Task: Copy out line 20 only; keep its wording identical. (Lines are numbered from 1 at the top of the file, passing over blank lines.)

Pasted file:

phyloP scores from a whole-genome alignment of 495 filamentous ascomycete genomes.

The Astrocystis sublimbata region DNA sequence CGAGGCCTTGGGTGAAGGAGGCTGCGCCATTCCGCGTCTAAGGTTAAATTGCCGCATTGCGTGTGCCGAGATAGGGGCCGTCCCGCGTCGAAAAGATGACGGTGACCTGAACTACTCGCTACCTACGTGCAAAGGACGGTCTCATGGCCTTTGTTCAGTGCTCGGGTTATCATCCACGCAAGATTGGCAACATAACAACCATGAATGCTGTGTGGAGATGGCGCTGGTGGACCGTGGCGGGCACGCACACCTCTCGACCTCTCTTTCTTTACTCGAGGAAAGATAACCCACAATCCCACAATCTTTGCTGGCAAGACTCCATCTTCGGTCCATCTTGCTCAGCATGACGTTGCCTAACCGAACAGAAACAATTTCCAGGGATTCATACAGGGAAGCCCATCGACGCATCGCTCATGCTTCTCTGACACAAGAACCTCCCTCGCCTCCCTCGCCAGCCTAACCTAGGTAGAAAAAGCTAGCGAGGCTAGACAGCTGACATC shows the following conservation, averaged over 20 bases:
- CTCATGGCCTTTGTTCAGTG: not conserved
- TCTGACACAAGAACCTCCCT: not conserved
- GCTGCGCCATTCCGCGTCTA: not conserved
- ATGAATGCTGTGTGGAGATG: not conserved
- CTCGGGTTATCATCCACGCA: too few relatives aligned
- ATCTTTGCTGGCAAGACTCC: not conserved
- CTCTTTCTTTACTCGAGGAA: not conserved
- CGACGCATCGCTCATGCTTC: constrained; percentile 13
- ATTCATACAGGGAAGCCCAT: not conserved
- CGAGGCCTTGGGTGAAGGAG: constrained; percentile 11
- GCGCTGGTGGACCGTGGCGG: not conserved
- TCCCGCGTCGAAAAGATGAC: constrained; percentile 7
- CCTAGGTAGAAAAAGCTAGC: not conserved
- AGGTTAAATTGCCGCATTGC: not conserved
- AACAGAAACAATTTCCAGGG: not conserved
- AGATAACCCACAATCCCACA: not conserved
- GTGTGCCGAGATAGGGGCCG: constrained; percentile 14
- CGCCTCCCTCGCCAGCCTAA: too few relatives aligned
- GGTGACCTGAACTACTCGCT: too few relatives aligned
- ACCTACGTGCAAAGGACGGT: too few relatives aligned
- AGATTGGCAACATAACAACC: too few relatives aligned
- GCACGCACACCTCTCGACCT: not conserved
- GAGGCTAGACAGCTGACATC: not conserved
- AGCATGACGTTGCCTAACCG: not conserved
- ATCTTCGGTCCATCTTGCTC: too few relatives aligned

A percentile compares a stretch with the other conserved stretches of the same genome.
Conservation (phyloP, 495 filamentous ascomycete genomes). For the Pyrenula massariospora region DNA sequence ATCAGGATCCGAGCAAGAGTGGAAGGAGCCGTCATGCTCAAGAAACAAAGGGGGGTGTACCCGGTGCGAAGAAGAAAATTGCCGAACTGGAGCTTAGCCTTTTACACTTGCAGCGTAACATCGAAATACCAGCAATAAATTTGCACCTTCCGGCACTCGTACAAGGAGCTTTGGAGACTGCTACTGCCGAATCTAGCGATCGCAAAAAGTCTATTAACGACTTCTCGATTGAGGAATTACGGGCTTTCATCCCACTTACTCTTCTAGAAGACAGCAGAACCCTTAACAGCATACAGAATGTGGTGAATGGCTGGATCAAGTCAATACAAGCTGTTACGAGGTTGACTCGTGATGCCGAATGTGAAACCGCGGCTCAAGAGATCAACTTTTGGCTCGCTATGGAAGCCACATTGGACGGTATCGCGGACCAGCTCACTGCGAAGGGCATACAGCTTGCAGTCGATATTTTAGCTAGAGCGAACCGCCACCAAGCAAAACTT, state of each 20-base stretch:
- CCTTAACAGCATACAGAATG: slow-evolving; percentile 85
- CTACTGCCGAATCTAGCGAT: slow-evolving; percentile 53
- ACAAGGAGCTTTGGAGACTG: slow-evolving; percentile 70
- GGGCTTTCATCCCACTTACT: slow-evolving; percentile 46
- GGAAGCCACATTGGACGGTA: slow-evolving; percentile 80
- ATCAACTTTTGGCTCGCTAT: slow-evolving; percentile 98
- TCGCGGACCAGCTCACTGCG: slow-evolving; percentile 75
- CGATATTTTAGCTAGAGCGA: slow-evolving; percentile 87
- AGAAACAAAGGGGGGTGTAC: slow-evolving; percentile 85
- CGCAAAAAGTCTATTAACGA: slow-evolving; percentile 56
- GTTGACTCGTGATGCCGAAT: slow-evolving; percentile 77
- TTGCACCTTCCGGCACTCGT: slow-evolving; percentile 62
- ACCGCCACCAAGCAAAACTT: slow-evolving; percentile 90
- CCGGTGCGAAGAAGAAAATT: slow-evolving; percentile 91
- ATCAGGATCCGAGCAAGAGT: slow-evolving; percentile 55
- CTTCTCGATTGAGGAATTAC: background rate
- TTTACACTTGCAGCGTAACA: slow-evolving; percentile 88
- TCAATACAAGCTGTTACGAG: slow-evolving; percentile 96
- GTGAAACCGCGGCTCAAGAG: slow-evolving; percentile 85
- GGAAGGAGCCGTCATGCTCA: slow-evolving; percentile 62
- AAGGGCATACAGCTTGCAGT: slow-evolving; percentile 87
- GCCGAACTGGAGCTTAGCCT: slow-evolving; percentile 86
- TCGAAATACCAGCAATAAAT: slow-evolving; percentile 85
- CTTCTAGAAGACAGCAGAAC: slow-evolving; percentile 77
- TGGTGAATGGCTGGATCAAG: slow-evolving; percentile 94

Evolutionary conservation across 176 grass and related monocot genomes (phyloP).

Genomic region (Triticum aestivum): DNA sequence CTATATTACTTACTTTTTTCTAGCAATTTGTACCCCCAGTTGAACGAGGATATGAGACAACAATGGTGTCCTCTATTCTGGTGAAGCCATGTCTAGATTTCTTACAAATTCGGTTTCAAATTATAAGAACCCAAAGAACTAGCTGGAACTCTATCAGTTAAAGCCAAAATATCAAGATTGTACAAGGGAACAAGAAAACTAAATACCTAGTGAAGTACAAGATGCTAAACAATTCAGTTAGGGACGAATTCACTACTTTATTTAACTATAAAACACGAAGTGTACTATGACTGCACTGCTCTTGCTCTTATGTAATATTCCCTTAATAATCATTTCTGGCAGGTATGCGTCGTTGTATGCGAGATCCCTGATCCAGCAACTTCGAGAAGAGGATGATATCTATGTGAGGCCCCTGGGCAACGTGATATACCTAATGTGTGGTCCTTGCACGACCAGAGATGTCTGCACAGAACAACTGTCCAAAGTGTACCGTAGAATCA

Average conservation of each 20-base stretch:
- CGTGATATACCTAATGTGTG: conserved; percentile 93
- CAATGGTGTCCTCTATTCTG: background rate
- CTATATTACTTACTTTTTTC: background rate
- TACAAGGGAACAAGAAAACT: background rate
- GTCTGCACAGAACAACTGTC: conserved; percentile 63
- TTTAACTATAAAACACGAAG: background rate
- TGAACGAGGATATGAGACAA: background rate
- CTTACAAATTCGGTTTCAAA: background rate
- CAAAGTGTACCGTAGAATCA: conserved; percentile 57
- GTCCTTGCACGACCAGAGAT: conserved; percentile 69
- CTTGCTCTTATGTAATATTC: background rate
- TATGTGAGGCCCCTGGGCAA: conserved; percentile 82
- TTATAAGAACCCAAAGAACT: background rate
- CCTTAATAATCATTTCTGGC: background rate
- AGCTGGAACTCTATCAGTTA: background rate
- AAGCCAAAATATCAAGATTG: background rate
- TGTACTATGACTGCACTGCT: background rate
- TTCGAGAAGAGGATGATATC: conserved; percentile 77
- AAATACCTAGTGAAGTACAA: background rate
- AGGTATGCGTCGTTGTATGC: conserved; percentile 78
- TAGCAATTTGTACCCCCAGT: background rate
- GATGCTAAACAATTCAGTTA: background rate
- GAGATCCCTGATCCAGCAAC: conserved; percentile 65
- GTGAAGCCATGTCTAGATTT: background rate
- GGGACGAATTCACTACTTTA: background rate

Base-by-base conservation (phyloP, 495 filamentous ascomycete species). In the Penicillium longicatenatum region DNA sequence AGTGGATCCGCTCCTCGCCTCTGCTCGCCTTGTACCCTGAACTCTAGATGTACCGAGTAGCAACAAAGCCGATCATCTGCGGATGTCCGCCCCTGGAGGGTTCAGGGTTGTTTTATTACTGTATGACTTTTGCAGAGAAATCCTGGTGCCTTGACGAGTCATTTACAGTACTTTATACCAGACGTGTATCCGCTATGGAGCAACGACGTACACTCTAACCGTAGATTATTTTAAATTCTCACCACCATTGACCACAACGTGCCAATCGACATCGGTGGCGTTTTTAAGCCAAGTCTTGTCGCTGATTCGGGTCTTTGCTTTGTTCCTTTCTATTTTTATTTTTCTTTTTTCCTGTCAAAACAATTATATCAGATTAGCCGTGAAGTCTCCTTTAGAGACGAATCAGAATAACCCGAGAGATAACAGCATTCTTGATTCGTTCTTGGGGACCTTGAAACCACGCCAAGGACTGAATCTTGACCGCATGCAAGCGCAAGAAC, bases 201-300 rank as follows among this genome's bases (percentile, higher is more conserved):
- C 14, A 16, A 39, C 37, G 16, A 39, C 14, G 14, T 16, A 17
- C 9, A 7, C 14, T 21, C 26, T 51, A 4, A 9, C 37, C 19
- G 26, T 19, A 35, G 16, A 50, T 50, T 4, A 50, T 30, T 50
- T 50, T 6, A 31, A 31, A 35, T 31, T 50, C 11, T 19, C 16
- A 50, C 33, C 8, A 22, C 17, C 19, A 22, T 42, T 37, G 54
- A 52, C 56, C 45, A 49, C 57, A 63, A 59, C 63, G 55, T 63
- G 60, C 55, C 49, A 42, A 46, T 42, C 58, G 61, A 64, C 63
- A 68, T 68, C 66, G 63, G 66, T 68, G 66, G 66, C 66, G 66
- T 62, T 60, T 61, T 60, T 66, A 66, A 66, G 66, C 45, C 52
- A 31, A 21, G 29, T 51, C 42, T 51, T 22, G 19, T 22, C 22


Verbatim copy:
- CGCCTCCCTCGCCAGCCTAA: too few relatives aligned